While maternal infection is reported to be a risk factor for schizophrenia, controversy remains concerning which biological processes underlie this risk. There is scant evidence for transplacental passage and persistence of the influenza virus in the offspring brain (82). More likely to be relevant are the effects of infection-induced maternal immune activation (MIA) on the developing brain (83).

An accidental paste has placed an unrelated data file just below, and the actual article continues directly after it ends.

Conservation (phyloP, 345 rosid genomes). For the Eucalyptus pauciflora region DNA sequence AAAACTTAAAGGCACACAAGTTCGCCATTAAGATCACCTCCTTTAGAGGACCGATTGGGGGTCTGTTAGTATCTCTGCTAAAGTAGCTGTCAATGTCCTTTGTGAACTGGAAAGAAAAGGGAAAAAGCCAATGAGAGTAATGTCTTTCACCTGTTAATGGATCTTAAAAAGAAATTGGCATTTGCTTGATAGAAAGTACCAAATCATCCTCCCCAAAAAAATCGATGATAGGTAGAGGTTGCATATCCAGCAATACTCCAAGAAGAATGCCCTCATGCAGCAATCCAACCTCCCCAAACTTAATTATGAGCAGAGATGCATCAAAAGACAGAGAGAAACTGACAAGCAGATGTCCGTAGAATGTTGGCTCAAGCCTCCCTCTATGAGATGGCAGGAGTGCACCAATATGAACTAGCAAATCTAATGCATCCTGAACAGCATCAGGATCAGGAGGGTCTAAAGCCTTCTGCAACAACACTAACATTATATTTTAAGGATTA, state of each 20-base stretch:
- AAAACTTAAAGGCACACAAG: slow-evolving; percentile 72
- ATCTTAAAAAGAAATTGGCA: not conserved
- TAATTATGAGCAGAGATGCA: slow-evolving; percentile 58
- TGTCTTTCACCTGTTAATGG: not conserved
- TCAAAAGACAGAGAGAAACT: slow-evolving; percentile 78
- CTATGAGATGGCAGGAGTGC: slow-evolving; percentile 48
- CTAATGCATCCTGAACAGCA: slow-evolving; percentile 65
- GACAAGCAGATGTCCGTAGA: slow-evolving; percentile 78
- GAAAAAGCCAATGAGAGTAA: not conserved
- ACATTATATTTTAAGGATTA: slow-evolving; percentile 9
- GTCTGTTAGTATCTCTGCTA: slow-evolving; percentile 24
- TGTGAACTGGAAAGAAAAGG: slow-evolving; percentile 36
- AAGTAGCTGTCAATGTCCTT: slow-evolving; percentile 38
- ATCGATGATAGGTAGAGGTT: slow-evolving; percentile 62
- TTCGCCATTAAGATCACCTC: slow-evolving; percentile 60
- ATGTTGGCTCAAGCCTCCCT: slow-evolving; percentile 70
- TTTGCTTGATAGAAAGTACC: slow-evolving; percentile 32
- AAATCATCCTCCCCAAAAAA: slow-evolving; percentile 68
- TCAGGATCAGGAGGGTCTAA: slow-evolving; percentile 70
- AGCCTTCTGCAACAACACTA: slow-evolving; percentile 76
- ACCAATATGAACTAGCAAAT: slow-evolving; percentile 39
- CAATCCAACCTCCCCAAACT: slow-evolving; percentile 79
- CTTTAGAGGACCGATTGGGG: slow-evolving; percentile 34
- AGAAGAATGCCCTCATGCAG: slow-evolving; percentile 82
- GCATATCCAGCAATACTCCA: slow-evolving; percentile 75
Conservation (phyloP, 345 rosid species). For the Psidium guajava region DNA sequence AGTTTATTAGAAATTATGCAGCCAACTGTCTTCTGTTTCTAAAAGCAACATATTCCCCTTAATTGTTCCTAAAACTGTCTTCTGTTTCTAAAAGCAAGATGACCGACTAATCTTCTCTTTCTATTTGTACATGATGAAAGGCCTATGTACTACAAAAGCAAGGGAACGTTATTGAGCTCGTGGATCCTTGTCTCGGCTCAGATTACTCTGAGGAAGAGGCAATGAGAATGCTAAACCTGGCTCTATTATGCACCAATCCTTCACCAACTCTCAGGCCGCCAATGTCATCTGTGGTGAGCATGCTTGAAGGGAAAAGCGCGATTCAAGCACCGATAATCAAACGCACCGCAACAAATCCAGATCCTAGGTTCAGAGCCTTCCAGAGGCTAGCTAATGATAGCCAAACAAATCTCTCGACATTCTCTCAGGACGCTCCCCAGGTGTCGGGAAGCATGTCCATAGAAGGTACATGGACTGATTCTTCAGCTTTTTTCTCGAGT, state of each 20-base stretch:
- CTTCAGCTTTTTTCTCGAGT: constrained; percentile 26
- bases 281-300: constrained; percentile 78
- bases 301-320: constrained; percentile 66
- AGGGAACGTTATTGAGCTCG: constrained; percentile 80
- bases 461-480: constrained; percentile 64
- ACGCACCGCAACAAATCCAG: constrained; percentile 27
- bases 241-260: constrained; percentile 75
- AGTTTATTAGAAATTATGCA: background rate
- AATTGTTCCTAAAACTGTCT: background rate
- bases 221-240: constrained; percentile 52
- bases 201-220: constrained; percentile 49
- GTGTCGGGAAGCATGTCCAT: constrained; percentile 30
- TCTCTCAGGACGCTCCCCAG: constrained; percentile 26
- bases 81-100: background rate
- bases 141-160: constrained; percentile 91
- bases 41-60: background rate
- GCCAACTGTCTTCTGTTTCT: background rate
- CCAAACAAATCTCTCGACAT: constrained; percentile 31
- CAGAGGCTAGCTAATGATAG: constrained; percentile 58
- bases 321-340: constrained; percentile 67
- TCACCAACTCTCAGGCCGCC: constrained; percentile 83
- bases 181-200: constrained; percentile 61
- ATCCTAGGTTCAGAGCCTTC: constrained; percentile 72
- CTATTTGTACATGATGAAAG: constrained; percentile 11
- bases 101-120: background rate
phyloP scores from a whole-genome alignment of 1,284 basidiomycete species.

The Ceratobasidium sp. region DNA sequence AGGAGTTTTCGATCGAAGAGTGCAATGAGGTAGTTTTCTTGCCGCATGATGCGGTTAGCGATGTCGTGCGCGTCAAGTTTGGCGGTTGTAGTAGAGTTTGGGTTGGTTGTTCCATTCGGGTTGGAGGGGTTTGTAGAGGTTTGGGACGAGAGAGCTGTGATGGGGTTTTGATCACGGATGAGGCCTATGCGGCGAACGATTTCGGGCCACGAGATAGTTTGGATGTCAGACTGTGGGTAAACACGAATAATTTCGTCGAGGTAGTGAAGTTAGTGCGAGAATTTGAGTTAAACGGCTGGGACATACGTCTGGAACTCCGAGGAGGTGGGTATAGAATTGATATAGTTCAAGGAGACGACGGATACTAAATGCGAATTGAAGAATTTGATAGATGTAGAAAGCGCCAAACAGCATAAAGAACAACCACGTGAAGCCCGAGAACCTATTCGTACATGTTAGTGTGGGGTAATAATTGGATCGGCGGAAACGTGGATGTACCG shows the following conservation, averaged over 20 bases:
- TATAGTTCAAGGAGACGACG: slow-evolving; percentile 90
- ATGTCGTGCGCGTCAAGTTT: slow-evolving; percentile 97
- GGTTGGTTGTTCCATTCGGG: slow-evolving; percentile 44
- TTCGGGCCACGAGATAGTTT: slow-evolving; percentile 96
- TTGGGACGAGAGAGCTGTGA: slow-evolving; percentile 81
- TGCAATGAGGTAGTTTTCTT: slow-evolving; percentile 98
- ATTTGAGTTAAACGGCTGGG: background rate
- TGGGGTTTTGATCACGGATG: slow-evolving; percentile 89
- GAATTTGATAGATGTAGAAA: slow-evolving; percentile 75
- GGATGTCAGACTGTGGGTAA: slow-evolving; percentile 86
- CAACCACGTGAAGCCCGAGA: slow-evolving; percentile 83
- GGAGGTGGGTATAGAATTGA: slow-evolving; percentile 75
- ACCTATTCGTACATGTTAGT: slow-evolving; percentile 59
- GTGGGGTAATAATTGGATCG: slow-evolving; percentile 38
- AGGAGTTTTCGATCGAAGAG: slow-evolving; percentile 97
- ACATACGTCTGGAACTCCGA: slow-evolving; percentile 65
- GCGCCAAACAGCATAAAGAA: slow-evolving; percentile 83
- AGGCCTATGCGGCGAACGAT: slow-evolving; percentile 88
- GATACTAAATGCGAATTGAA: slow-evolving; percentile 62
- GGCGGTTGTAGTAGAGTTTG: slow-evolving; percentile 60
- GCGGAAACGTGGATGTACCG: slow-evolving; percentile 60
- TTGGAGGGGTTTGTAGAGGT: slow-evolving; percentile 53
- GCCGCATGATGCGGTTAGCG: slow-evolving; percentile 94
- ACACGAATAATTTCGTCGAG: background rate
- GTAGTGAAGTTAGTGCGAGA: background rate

MIA cannot be easily modelled in humans and longitudinal, prospective research on effects of infection during pregnancy on human development is scarce (84). Hence, translational animal models of MIA have been developed: these models have been critical in providing causality to the epidemiological data and are starting to provide clues as to the cellular and molecular mechanisms that may underlie the associations (83). Rodents in gestational periods are exposed either directly to a pathogen such as influenza, or more commonly to nonvirulent immune-activating agents such as the viral mimetic polyriboinosinic-polyribocytidilic acid (poly(I:C)) or the bacterial endotoxin lipopolysaccharide (LPS), the inflammatory agent turpentine, or specific proinflammatory cytokines (83, 85). These animal models of MIA provide evidence for behavioral, neurochemical, neuroanatomic, and neurophysiologic disruptions in the offspring which map onto endophenotypes observed across human psychiatric disorders with a neurodevelopmental onset (83, 86). Such translational research complements the insights from human epidemiology by establishing causal relationships, identifying cellular and molecular mechanisms and offering the potential to explore therapeutic interventions (85, 86). Frequently, these aforementioned deficits in the MIA model demonstrate a maturational delay, such that they are not evident before young adulthood, and many studies have sought to mitigate these deficits with treatments (e.g., pharmacological, immunological, behavioral) (83). Another important etiological advance for such animal models is to recapitulate a “two-hit” approach, in which pathology becomes evident in MIA-exposed offspring only after a second hit, such as unpredictable psychological stress (87).